FREDERICK DOUGLASS, JULY 4TH, AND REMEMBERING BABYLON IN AMERICA

Urban Faith | 12/31/1969 | David W. Stowe, Professor of English and Religious Studies, Michigan State University
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On the anniversary of America’s independence, the abolitionist leader Frederick Douglass made a biblical Psalm – Psalm 137 – best known for its opening line, “By the Rivers of Babylon,” a centerpiece of his most famous speech, “What to the Slave Is the Fourth of July?”.

Douglass told the audience at Corinthian Hall in Rochester, New York, on July 5, 1852, that for a free black like himself, being expected to celebrate American independence was akin to the Judean captives being mockingly coerced to perform songs in praise of Jerusalem.

Abolitionist - Hebrew - Psalm - Analogy - Variety

Not only did it inspire the famous abolitionist, this 2,500-year-old Hebrew psalm has long served as an uplifting historical analogy for a variety of oppressed and subjugated groups, including African Americans.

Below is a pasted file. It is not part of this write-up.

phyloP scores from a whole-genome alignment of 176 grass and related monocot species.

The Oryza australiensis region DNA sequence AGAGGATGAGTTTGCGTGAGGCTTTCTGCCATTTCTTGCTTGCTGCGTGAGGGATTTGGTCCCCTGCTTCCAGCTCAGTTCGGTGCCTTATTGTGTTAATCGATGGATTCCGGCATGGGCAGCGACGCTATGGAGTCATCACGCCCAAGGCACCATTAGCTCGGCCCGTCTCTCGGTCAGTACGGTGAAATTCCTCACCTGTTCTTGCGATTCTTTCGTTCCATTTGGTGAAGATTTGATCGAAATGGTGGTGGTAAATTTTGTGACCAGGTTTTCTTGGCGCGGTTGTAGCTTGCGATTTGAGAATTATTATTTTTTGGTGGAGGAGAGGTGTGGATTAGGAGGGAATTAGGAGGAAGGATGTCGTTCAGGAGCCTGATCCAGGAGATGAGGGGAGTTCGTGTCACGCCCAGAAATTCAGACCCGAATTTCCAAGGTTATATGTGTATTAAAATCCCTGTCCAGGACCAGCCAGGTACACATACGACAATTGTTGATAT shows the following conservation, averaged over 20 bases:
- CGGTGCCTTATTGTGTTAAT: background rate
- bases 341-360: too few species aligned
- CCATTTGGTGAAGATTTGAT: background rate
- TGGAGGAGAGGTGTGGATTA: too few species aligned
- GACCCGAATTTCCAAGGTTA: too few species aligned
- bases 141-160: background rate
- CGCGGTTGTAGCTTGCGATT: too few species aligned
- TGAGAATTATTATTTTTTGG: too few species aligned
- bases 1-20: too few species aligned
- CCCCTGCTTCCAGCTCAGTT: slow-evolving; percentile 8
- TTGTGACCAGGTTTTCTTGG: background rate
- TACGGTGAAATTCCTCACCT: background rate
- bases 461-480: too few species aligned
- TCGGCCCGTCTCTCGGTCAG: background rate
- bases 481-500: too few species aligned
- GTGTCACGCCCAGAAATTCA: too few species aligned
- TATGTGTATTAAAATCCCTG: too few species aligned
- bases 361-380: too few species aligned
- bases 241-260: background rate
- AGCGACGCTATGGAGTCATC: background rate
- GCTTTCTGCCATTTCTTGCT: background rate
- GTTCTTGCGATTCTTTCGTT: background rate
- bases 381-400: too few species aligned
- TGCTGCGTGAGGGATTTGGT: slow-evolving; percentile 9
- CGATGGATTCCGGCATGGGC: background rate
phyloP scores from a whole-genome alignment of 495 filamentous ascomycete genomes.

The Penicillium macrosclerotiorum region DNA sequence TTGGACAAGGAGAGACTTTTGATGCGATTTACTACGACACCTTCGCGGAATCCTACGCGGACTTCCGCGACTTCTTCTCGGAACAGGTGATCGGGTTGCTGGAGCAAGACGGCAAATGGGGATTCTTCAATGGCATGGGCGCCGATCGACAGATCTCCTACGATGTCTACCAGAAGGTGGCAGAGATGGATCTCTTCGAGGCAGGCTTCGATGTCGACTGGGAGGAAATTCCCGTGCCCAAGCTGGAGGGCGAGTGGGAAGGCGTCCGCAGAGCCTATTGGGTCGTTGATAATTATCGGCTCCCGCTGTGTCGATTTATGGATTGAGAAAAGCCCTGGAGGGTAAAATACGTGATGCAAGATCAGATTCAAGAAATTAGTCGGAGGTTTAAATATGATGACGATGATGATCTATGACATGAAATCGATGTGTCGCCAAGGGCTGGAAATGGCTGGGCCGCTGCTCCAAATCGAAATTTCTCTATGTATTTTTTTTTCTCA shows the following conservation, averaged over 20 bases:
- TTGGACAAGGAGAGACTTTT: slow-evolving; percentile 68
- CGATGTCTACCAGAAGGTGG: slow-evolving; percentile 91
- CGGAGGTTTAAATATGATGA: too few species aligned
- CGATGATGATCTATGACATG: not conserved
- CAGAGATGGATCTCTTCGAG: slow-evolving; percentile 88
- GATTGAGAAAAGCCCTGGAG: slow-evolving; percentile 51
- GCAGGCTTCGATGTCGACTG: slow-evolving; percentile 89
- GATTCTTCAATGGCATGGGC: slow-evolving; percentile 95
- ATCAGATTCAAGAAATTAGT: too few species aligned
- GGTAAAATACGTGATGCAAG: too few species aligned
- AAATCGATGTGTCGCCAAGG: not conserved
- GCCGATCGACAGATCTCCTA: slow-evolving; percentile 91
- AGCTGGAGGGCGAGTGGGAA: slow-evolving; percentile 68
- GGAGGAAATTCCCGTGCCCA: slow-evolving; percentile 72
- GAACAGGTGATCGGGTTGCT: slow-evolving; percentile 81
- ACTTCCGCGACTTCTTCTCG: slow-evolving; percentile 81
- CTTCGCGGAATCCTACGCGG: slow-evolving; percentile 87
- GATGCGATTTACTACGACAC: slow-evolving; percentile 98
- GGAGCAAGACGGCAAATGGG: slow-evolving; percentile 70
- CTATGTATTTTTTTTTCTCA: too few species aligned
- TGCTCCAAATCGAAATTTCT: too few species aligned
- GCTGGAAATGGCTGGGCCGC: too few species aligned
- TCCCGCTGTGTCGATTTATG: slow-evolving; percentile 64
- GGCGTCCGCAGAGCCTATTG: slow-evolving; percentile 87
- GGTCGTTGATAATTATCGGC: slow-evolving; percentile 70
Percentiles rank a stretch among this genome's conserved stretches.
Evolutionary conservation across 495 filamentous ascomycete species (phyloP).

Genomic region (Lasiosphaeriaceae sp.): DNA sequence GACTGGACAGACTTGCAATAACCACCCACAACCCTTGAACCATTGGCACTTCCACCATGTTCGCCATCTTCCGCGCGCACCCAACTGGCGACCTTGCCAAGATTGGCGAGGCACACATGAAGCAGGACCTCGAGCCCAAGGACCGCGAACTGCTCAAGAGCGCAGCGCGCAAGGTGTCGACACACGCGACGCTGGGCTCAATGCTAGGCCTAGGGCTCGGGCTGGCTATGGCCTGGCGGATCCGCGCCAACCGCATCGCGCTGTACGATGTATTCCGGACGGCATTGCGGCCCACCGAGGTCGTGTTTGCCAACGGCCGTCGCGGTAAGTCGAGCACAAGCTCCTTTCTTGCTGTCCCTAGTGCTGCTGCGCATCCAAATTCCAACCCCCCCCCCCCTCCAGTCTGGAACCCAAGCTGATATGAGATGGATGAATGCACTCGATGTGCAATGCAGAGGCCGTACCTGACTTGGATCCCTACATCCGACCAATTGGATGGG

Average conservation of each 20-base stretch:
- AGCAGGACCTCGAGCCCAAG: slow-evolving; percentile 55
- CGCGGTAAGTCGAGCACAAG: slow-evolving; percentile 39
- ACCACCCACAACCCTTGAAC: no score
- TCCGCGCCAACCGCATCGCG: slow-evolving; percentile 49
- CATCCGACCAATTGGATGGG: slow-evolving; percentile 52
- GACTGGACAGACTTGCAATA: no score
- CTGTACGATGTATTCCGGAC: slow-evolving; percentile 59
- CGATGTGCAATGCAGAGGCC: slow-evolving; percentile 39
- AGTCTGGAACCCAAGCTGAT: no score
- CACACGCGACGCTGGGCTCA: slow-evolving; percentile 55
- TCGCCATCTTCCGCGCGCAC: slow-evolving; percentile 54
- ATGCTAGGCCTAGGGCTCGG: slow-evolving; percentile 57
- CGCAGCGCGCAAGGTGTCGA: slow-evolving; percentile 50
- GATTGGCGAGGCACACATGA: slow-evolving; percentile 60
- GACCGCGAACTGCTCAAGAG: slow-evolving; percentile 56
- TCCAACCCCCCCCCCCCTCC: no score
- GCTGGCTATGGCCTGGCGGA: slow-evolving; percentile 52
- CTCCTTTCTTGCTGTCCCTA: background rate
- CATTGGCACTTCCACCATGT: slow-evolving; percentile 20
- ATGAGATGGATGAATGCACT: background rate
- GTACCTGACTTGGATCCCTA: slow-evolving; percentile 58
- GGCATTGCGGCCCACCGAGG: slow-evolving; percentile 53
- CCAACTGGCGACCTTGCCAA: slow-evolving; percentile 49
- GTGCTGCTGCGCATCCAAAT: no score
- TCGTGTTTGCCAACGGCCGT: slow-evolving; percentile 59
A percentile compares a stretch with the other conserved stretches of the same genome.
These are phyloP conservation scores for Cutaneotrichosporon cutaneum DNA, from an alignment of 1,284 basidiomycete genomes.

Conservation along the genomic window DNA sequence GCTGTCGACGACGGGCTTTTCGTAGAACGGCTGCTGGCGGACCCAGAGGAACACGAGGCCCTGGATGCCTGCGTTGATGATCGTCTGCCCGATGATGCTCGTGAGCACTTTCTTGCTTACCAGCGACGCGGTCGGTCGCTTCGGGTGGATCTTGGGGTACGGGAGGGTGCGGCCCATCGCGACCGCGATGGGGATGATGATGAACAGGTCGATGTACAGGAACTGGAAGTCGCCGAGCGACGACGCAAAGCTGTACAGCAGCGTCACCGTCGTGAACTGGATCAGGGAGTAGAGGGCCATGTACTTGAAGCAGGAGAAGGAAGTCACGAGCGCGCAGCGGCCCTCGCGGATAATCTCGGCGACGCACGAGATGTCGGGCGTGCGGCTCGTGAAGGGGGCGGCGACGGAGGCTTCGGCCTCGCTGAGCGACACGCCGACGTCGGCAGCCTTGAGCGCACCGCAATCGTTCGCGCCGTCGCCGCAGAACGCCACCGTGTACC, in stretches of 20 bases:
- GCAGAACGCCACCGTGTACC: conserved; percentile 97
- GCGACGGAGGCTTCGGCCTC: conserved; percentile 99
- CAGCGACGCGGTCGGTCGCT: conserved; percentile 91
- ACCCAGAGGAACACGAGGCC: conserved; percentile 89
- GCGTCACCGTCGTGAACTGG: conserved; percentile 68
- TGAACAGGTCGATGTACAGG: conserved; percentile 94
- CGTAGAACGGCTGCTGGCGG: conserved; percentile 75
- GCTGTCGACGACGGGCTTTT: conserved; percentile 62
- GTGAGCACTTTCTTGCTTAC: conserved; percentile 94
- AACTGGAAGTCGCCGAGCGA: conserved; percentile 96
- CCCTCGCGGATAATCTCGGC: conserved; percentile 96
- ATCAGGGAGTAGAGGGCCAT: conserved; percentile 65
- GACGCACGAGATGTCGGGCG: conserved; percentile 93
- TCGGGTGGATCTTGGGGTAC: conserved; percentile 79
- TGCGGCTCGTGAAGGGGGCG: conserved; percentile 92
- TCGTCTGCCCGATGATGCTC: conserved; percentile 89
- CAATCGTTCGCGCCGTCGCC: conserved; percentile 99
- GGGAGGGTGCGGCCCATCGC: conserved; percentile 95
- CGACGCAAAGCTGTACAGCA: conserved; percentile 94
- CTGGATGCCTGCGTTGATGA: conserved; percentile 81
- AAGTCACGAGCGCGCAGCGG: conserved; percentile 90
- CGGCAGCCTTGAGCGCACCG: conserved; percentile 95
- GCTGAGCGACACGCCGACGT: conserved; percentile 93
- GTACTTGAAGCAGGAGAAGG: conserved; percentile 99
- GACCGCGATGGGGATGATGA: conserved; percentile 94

Psalm 137, the subject of my book, “Song of Exile,” is unique in the Bible. The only one out of 150 psalms to be set in a particular time and place, it relates to the Babylonian Exile – the period between 587-586 B.C. in Israel’s history, when Jews were taken captive in Babylon and the Jerusalem temple was destroyed.

Verses - Scene - Captives - Rivers - Babylon

Its nine verses paint a scene of captives mourning “by the rivers of Babylon,” mocked by their captors. It expresses a vow to remember Jerusalem even in exile, and closes with fantasies of vengeance against the oppressors. The Babylonian exile served as a crucible, forcing the Israelites to rethink their relationship to Yahweh, reassess their standing as a chosen people and rewrite their history.

The exile story, which echoes through the Bible, is central to the major prophets, Jeremiah, Ezekiel, Daniel, Lamentations and Isaiah. And the aftermath of exile, when Cyrus the Great conquered Babylon and allowed the Judeans to return to Israel, is narrated in books of Ezra and Nehemiah. Bible scholar Rainer Albertz estimates that “about 70 percent of the Hebrew Bible tackles...
(Excerpt) Read more at: Urban Faith
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